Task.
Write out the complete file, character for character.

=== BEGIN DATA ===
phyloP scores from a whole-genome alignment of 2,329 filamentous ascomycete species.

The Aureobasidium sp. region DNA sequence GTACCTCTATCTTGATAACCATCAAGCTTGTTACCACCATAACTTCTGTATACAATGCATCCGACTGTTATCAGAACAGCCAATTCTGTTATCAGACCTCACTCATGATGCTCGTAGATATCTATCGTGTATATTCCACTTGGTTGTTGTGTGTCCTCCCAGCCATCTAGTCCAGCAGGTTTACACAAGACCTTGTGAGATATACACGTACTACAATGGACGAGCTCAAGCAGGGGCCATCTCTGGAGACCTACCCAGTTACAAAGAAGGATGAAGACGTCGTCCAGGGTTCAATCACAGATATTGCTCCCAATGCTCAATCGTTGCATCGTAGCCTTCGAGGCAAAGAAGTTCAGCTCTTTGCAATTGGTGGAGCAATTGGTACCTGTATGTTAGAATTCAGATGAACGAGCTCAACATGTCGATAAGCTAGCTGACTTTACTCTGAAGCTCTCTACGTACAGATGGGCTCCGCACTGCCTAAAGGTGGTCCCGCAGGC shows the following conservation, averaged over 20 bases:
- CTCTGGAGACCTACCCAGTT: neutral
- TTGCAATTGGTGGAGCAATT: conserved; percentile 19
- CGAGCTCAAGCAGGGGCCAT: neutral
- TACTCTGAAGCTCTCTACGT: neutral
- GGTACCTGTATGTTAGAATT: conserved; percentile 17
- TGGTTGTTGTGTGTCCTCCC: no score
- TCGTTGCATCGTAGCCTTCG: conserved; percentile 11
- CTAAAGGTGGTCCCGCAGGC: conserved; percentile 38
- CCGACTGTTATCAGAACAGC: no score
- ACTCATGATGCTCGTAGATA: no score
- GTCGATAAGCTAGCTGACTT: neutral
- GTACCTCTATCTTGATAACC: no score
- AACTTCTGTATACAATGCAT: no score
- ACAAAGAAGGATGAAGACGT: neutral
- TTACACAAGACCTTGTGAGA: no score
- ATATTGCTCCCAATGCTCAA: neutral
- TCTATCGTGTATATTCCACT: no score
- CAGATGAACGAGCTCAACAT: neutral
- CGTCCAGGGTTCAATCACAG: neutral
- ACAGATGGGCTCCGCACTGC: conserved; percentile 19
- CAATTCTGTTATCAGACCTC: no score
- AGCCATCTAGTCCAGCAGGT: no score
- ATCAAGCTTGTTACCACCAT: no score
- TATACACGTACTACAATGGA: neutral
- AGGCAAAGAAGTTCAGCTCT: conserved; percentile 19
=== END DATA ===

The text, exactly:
phyloP scores from a whole-genome alignment of 2,329 filamentous ascomycete species.

The Aureobasidium sp. region DNA sequence GTACCTCTATCTTGATAACCATCAAGCTTGTTACCACCATAACTTCTGTATACAATGCATCCGACTGTTATCAGAACAGCCAATTCTGTTATCAGACCTCACTCATGATGCTCGTAGATATCTATCGTGTATATTCCACTTGGTTGTTGTGTGTCCTCCCAGCCATCTAGTCCAGCAGGTTTACACAAGACCTTGTGAGATATACACGTACTACAATGGACGAGCTCAAGCAGGGGCCATCTCTGGAGACCTACCCAGTTACAAAGAAGGATGAAGACGTCGTCCAGGGTTCAATCACAGATATTGCTCCCAATGCTCAATCGTTGCATCGTAGCCTTCGAGGCAAAGAAGTTCAGCTCTTTGCAATTGGTGGAGCAATTGGTACCTGTATGTTAGAATTCAGATGAACGAGCTCAACATGTCGATAAGCTAGCTGACTTTACTCTGAAGCTCTCTACGTACAGATGGGCTCCGCACTGCCTAAAGGTGGTCCCGCAGGC shows the following conservation, averaged over 20 bases:
- CTCTGGAGACCTACCCAGTT: neutral
- TTGCAATTGGTGGAGCAATT: conserved; percentile 19
- CGAGCTCAAGCAGGGGCCAT: neutral
- TACTCTGAAGCTCTCTACGT: neutral
- GGTACCTGTATGTTAGAATT: conserved; percentile 17
- TGGTTGTTGTGTGTCCTCCC: no score
- TCGTTGCATCGTAGCCTTCG: conserved; percentile 11
- CTAAAGGTGGTCCCGCAGGC: conserved; percentile 38
- CCGACTGTTATCAGAACAGC: no score
- ACTCATGATGCTCGTAGATA: no score
- GTCGATAAGCTAGCTGACTT: neutral
- GTACCTCTATCTTGATAACC: no score
- AACTTCTGTATACAATGCAT: no score
- ACAAAGAAGGATGAAGACGT: neutral
- TTACACAAGACCTTGTGAGA: no score
- ATATTGCTCCCAATGCTCAA: neutral
- TCTATCGTGTATATTCCACT: no score
- CAGATGAACGAGCTCAACAT: neutral
- CGTCCAGGGTTCAATCACAG: neutral
- ACAGATGGGCTCCGCACTGC: conserved; percentile 19
- CAATTCTGTTATCAGACCTC: no score
- AGCCATCTAGTCCAGCAGGT: no score
- ATCAAGCTTGTTACCACCAT: no score
- TATACACGTACTACAATGGA: neutral
- AGGCAAAGAAGTTCAGCTCT: conserved; percentile 19